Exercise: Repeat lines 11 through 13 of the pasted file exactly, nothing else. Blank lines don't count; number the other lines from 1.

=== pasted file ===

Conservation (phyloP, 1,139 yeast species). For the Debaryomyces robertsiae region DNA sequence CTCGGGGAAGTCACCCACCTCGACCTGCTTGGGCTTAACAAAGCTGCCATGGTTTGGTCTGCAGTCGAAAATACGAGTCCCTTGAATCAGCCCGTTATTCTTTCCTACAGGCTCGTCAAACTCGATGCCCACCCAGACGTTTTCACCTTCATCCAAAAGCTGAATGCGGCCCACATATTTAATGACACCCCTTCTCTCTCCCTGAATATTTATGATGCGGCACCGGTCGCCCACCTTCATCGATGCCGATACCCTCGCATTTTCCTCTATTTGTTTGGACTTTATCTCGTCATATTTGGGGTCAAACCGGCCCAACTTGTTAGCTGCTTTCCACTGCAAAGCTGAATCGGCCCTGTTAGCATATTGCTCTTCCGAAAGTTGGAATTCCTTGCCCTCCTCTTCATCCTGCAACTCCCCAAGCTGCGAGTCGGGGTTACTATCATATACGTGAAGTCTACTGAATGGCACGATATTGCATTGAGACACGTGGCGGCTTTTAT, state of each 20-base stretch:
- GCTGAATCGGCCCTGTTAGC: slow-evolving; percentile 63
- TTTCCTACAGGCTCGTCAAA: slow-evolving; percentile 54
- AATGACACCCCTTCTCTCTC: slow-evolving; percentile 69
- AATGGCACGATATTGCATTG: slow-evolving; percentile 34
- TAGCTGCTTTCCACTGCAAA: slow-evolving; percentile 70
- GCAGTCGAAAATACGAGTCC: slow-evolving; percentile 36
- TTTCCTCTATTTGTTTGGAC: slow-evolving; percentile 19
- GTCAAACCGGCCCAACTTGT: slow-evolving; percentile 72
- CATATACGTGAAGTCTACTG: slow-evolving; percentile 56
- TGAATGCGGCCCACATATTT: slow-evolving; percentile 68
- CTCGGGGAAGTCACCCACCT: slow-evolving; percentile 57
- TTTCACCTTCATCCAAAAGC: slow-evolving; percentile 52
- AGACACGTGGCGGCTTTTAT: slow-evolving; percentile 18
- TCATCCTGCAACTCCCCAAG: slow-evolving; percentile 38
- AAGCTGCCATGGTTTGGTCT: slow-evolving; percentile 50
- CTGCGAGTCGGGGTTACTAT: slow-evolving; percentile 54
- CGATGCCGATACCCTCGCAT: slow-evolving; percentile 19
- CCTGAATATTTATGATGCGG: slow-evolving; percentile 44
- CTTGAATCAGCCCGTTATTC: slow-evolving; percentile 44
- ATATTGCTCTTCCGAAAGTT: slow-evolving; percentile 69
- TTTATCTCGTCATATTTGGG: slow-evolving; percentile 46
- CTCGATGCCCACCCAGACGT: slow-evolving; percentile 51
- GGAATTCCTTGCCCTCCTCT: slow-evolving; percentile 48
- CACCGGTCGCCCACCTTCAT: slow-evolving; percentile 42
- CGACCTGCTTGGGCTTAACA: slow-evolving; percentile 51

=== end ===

- TGAATGCGGCCCACATATTT: slow-evolving; percentile 68
- CTCGGGGAAGTCACCCACCT: slow-evolving; percentile 57
- TTTCACCTTCATCCAAAAGC: slow-evolving; percentile 52